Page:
[0:44:00]
Joel Fuhrman: When you’re eating healthily, you don’t have to eat for energy, you always have good energy. And then you can feel that you’re always energized and you never feel wiped out and you only have to eat when you get hungry, not when you get tired or achy. 

[0:44:11]
Joel Fuhrman: And when you get back in touch with true hunger, then you get back in touch with preferring the right amount of calories. That amount of calories you prefer to eat is the amount of calories you’re supposed to be eating, and you’re not desiring more calories than your body requires. So eating healthily and keeping your body clean is the secret to being satisfied with the right amount of calories. 

[0:44:40]
Hanh Brown: Amen to that! I tell you, I can listen to this endlessly. So, wow, lots to share. And you know, it’s very adaptable. I think people just have to come to a commitment that this is a lifestyle that I want to have. It’s not just a diet, it’s not something that I’m going to try out for one or two months. I’m going to take this on, and this is my lifestyle, right? Because it’s not something you go to and then go back, and then it’s that back and forth.

[0:45:07]
Joel Fuhrman: That’s right, and yoyoing your weight is not conducive to your health. You know, I explain to people that if

 they lose fifty pounds and then they go on a cruise and gain back ten, the rapid regain of weight puts them at a high risk where they were when they were fifty pounds heavier, just as they gained ten pounds back. The rapid regain of weight and those binges are putting back on fat, and as you know, most heart attacks occur during Christmas time and during the holiday season when people are binging or going to parties. 

[0:45:47]
Joel Fuhrman: We’re talking about now that you don’t get any benefit from eating healthily for a temporary period of time or losing weight and gaining it back again due to changes in weight. We want people to make a permanent incorporation into their lives, so using the term “diet” doesn’t represent something they do temporarily. It represents a nutritional diet.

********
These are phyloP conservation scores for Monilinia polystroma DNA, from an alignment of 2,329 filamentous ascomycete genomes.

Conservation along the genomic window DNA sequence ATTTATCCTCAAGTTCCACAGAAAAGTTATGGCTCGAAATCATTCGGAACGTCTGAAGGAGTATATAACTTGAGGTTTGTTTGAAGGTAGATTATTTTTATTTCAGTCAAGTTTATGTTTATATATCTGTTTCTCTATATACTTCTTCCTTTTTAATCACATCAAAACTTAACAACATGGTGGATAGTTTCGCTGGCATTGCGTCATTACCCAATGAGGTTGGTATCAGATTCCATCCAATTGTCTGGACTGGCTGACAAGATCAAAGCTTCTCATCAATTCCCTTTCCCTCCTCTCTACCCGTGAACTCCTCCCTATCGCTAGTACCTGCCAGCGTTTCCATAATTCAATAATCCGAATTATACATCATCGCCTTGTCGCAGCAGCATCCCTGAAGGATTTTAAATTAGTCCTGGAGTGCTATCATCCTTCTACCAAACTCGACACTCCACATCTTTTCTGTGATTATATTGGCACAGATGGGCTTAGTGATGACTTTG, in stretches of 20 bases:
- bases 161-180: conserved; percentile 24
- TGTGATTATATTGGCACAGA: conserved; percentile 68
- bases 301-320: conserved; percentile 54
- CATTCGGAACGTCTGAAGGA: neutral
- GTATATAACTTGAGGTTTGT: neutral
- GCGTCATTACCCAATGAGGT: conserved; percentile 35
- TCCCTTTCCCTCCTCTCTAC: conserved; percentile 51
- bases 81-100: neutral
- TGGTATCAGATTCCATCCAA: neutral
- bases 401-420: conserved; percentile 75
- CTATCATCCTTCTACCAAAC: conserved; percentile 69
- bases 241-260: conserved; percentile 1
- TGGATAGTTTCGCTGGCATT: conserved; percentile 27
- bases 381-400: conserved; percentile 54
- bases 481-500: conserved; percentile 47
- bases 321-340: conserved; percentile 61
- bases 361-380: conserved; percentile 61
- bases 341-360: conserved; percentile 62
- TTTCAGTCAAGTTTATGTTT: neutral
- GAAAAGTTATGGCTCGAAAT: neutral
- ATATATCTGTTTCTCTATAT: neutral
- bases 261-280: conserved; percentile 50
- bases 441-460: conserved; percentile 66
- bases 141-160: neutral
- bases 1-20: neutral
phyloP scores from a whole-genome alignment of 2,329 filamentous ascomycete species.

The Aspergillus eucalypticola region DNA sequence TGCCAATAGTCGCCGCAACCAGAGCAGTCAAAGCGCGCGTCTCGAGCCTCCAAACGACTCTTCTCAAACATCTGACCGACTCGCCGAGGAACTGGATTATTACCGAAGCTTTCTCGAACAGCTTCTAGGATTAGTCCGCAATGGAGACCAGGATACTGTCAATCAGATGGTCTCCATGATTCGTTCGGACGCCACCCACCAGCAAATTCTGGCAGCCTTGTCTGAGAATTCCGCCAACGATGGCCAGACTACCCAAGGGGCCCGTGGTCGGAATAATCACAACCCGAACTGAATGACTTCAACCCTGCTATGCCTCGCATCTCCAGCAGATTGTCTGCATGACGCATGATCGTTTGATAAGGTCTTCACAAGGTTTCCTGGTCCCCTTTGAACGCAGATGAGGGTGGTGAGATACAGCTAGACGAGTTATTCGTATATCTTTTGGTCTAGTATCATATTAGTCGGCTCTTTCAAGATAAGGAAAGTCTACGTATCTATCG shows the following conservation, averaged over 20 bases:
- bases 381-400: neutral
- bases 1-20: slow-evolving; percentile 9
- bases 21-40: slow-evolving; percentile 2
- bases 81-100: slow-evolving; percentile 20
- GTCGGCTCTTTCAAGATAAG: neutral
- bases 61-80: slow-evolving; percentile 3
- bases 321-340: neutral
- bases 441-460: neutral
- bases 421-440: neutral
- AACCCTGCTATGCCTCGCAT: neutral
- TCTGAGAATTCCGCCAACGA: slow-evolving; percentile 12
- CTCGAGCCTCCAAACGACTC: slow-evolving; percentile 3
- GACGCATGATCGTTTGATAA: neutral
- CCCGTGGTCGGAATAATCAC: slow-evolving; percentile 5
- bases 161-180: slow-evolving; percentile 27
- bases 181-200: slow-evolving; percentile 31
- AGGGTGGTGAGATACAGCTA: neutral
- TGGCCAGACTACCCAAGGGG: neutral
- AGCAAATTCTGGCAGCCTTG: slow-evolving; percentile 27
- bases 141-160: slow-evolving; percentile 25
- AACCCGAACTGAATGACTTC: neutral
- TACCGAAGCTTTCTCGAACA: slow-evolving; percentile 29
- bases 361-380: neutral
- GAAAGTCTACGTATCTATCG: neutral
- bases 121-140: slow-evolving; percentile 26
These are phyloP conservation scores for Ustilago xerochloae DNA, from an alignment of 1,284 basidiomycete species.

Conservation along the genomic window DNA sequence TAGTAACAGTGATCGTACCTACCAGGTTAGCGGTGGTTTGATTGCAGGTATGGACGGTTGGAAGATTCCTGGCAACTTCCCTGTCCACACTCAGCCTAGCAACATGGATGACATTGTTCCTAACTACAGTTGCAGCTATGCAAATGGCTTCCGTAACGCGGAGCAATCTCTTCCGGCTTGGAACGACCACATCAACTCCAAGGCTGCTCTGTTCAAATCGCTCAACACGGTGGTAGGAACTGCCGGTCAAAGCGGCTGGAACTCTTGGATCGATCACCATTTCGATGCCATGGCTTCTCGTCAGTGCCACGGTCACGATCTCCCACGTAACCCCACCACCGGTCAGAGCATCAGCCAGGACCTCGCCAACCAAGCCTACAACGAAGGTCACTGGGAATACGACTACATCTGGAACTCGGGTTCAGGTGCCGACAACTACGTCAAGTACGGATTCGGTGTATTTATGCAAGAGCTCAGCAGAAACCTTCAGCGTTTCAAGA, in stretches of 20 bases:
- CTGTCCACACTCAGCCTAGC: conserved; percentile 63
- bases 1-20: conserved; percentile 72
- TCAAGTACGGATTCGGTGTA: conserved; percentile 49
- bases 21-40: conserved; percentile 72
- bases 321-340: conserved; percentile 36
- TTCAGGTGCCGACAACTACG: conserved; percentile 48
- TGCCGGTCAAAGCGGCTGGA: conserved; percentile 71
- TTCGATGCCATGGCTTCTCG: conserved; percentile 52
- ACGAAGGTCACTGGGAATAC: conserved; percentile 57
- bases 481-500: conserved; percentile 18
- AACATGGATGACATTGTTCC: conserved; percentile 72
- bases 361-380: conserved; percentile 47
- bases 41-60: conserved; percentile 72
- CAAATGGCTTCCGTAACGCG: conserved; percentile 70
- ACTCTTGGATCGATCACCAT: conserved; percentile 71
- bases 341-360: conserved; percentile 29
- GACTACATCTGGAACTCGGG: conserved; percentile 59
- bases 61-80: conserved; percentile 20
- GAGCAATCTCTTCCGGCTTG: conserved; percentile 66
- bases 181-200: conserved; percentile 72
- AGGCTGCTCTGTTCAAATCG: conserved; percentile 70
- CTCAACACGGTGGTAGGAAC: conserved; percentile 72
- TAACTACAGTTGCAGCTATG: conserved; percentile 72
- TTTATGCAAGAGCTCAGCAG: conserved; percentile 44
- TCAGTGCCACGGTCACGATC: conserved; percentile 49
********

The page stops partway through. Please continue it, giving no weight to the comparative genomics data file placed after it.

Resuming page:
[0:46:07]
Joel Fuhrman: A person becomes a nutritarian, a person who’s concerned with their own health and wants to eat healthily. They want to take control and take responsibility for their own self-destructive behavior. 

[0:46:33]
Joel Fuhrman: It’s not okay to go to bars on the weekends and get drunk on alcohol, of course, and it’s not okay to binge and recreate with food until you’re bloated and feeling unhealthy. It’s not okay to cope with stress by eating because you pay a price with suffering in your life. 

[0:46:54]
Joel Fuhrman: I am at the point in my life where I tell people to make every day count, make every meal count, and make every mouthful count. Eat the right foods, make them taste great, and chew really well. Let’s get your body transformed for brain health and don’t sabotage yourself.

[0:46:59]
Joel Fuhrman: Because why would people self-sabotage? It shows how powerful food addiction is. Even people self-sabotage with irrational thoughts, rash and irrationalizations that are not logical. They’re not in their best interest because the addictions take over the primitive brain. People could hear us talk today, could say, “Well, that sounds so good and so interesting and so scientific, but…”

[0:47:19]
Joel Fuhrman: “It’s not for me because I like the zoo too much for my family and my job or my travel.” They have a million excuses or expect why they, why the not it a million reasons why the primitive brain is uncomfortable making a radical change in their life to stop and end self-destructive behaviors. This is the way addictions work, the addictive addictions take over the brain so you can’t even think to make the best decisions on your own behalf. And I’m saying to people…

[0:47:50]
Joel Fuhrman: Just do it and take the initiative and let your cerebral brain, the person that’s the real you, overpower the primitive brain who has anxieties about making a change. 

[0:48:02]
Hanh Brown: You know, I tell you, if they have been deeply touched by folks with dementia, Parkinson’s, or any age-related illnesses, they’ll know, hey? 

[0:48:13]
Hanh Brown: I’m going to take ownership of my health because if I’m blessed enough to live long, I want quality, I don’t want that decline that gradual decline. So it absolutely feels like we have this incredible opportunity to be in great health, to have a great healthy life expectancy and be in superior health as we age.

[0:48:33]
Joel Fuhrman: I’m suggesting that the human lifespan is between ninety-six and one hundred and seven years old and most people should be living around one hundred years old, not around seventy-five or eighty years old. Then people will say, “Well, who wants to live that long? I don’t want to be in bad health and be a cripple are not announcing, no, not that we were talking about. The human brain and the body have the ability to maintain…”

[0:48:53]